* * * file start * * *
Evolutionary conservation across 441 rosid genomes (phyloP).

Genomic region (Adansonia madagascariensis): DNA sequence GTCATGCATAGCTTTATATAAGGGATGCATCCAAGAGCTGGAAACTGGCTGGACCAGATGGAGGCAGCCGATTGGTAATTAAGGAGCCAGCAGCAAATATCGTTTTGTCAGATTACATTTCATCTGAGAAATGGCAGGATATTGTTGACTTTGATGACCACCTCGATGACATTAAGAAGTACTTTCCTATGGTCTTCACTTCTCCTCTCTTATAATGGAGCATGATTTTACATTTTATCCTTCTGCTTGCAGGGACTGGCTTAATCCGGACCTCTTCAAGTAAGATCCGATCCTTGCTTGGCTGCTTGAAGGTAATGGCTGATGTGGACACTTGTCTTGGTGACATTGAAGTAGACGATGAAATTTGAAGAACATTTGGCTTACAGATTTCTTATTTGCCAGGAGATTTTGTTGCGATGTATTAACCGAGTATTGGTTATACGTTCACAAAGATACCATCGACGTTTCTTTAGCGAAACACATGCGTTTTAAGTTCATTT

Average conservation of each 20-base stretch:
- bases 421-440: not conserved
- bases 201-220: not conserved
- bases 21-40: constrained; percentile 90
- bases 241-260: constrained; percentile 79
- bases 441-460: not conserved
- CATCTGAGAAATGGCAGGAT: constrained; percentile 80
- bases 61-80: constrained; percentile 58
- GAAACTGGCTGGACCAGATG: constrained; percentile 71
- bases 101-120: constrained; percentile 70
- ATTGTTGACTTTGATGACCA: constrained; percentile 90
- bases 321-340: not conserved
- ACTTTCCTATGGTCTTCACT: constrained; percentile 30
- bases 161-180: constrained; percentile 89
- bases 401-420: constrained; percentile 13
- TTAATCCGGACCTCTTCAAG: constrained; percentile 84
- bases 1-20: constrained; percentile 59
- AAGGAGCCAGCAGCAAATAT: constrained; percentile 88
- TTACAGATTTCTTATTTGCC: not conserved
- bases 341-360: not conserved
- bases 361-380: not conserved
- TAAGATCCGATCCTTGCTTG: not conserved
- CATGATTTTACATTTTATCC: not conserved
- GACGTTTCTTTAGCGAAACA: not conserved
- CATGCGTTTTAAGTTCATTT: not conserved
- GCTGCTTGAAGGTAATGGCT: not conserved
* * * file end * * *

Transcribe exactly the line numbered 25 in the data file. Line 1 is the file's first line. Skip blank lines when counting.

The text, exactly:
- CATGATTTTACATTTTATCC: not conserved